Facing Fearful Odds: The Siege of Wake Island

By Gregory J. W. Urwin | Go to book overview

XVIII
"DID THEY EVER GIVE US A LESSON"

Wake's Population Mobilizes for War, 8 December 1941

"We Didn't think the Japs Would Be as Tough as They Were"

Until the day he died, James Devereux bristled at the slightest suggestion that the first Japanese air raid on Wake Island caught his Marines with their pants down. "We were on the alert," he insisted, "we were an set, that sort of thing." In his memoirs, Devereux even blamed the disaster on the Navy for not equipping Wake with radar.1

Radar would have been a great help, but its absence does not totally absolve Devereux for the garrison's poor showing in its first encounter with the enemy. Devereux lowered his guard nearly two hours before the Japanese arrived, leaving most of his antiaircraft artillery unmanned to free a few dozen additional Leathernecks for work details. As it turned out, Batteries E and D were not of much use against bombers operating at such low altitudes, but Devereux could not foresee that his opponents would use such tactics. Even the Marines assigned to the Wake Island Detachment's eighteen 50- caliber machine guns--weapons meant to counter low-level attacks--were hobbled by Devereux's caution. Several Battery H men indicated that they had prior instructions to hold their fire against incoming planes unless they received orders to the contrary. The Leathernecks were more fearful of shooting down friendly aircraft than the possibility of a surprise attack, and that hesitation played into the hands of the Japanese.2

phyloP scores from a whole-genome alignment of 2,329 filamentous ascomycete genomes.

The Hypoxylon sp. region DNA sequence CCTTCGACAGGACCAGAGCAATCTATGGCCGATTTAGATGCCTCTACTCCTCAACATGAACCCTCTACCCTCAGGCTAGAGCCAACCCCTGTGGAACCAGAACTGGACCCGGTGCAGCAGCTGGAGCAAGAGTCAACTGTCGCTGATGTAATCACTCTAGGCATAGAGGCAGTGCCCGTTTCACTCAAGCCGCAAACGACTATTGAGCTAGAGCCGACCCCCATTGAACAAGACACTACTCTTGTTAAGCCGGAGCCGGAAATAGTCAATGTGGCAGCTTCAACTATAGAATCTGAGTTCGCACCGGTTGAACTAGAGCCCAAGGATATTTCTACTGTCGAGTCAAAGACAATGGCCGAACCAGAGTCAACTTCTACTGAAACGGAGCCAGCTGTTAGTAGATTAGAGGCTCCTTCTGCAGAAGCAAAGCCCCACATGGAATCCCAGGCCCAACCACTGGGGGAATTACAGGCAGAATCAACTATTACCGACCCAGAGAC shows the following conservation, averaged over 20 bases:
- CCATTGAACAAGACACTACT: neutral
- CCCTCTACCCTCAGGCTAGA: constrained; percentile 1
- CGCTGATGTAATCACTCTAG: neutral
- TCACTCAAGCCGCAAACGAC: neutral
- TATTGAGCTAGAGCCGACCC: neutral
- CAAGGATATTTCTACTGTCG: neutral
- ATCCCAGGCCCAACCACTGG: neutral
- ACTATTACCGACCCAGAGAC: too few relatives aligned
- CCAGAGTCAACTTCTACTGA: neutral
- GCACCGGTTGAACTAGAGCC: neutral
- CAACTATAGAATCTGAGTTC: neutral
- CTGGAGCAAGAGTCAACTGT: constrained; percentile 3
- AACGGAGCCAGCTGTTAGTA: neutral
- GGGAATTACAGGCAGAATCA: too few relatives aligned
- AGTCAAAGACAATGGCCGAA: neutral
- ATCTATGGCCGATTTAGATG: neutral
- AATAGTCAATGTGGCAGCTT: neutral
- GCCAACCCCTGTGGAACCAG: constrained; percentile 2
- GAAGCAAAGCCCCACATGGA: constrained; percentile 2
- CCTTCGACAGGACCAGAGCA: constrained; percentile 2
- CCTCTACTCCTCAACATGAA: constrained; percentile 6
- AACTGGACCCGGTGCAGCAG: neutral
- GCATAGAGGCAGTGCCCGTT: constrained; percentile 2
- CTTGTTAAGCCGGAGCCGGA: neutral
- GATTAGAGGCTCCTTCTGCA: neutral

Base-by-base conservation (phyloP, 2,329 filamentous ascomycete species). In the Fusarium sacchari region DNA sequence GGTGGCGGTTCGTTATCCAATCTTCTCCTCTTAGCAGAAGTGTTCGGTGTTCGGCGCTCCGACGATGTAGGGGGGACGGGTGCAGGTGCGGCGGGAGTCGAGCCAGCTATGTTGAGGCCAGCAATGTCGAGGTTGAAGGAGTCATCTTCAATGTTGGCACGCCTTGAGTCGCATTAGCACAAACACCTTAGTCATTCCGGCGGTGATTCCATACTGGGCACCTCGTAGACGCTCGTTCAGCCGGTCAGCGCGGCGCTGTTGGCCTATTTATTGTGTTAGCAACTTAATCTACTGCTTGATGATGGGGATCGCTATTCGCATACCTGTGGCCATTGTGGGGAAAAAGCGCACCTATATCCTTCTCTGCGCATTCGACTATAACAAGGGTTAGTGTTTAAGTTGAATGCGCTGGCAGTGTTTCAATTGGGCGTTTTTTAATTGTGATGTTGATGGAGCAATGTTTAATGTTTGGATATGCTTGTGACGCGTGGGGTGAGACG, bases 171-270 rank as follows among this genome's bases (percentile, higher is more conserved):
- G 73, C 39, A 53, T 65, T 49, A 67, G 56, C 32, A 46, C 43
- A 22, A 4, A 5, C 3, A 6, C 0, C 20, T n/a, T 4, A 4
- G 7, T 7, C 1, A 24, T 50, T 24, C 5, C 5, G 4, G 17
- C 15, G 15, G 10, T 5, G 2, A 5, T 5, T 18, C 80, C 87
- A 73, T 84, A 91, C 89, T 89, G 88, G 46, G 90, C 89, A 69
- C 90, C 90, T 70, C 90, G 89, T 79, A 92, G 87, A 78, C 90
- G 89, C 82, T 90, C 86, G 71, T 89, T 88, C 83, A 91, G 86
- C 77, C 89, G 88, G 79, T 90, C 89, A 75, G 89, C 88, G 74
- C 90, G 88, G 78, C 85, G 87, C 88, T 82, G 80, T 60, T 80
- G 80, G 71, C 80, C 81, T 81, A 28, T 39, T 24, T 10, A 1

Although Devereux headed the largest unit in the Wake garrison, other senior American officers bear their share of responsibility, particularly Major Putnam and Commander Cunningham.

-261-

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